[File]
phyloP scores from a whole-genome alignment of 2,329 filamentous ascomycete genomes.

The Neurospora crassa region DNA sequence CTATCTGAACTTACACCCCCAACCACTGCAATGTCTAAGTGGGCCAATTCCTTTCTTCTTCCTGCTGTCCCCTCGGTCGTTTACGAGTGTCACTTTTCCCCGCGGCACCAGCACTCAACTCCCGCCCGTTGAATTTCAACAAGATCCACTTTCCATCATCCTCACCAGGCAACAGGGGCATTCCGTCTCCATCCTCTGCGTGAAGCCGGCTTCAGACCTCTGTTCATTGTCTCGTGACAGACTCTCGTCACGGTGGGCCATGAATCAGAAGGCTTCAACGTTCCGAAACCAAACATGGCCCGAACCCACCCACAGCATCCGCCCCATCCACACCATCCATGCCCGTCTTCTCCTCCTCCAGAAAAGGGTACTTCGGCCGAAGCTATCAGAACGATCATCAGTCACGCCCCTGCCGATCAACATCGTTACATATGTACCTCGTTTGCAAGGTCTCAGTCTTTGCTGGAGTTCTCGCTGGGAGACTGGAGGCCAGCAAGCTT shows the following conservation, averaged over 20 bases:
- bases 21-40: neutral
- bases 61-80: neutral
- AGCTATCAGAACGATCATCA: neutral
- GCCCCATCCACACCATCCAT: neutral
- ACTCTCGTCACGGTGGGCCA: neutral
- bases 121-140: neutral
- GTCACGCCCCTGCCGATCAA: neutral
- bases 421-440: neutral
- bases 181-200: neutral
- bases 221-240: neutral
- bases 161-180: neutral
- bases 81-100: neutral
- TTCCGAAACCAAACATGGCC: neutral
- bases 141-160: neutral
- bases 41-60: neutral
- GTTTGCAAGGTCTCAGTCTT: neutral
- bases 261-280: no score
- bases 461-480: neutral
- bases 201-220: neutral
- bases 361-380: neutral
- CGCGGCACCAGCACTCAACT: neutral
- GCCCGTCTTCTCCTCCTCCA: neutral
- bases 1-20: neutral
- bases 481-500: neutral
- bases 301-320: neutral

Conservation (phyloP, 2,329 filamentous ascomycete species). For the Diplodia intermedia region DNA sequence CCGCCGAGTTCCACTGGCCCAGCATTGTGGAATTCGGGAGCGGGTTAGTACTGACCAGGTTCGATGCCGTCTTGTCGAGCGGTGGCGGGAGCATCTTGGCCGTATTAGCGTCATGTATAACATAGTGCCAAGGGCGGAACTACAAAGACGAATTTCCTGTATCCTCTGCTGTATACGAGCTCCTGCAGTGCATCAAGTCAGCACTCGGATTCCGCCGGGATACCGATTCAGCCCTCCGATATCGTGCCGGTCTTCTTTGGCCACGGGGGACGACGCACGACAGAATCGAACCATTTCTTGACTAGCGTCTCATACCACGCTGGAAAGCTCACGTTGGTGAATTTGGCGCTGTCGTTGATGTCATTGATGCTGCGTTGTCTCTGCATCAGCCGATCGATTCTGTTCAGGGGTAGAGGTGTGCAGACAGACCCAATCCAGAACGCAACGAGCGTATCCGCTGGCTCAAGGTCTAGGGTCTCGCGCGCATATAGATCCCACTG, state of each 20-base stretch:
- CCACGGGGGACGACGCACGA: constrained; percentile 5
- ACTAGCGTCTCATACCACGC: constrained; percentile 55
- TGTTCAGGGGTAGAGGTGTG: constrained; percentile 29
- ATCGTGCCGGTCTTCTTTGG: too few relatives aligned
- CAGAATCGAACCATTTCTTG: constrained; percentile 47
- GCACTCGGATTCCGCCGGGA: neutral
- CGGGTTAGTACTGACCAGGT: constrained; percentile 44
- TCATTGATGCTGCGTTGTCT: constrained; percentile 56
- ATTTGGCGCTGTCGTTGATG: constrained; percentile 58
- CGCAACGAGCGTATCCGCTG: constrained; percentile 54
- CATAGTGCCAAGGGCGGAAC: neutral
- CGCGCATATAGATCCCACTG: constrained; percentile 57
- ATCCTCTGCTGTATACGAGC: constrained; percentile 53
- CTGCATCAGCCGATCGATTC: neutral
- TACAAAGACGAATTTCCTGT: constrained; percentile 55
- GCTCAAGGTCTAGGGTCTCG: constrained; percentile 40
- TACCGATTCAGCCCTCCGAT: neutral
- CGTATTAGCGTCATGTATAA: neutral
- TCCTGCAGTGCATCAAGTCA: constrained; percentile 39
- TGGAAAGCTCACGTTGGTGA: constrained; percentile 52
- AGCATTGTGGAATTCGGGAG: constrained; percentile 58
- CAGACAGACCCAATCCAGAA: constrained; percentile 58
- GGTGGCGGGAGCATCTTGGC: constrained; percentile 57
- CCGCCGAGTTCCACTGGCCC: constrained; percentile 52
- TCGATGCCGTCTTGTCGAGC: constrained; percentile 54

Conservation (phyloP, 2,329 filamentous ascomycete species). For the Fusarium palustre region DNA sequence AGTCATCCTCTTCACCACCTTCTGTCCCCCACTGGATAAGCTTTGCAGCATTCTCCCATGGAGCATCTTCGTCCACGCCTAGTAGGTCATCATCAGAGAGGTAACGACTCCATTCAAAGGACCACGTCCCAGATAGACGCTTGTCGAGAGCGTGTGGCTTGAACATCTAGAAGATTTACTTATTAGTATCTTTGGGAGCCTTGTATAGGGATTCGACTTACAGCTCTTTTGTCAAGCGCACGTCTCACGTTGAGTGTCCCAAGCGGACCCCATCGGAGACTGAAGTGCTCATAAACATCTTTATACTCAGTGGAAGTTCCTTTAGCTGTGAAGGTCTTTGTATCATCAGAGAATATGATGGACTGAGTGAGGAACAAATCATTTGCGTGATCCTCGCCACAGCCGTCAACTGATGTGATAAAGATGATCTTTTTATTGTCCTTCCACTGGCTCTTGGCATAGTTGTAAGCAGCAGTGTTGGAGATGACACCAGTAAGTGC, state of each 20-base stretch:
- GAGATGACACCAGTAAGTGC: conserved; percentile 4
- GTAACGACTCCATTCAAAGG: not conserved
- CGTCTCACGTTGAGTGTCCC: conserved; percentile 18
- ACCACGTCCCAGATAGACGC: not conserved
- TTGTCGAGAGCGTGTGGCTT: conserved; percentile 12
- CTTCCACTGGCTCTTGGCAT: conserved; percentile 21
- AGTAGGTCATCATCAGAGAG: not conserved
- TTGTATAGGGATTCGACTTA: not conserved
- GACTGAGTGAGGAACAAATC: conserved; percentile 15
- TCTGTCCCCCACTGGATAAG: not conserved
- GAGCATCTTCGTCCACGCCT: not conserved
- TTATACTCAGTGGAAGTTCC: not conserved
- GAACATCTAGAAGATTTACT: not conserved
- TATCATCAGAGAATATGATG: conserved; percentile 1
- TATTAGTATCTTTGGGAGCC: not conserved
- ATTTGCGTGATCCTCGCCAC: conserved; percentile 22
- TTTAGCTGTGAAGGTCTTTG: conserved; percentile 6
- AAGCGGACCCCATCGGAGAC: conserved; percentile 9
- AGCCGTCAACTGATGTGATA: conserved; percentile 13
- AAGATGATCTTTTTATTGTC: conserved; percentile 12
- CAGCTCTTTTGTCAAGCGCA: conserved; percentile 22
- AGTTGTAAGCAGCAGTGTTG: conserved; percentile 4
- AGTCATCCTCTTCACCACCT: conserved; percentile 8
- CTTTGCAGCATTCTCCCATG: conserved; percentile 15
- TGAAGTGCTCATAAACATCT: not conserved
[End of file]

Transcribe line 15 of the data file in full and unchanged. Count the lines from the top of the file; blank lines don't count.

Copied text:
- TTCCGAAACCAAACATGGCC: neutral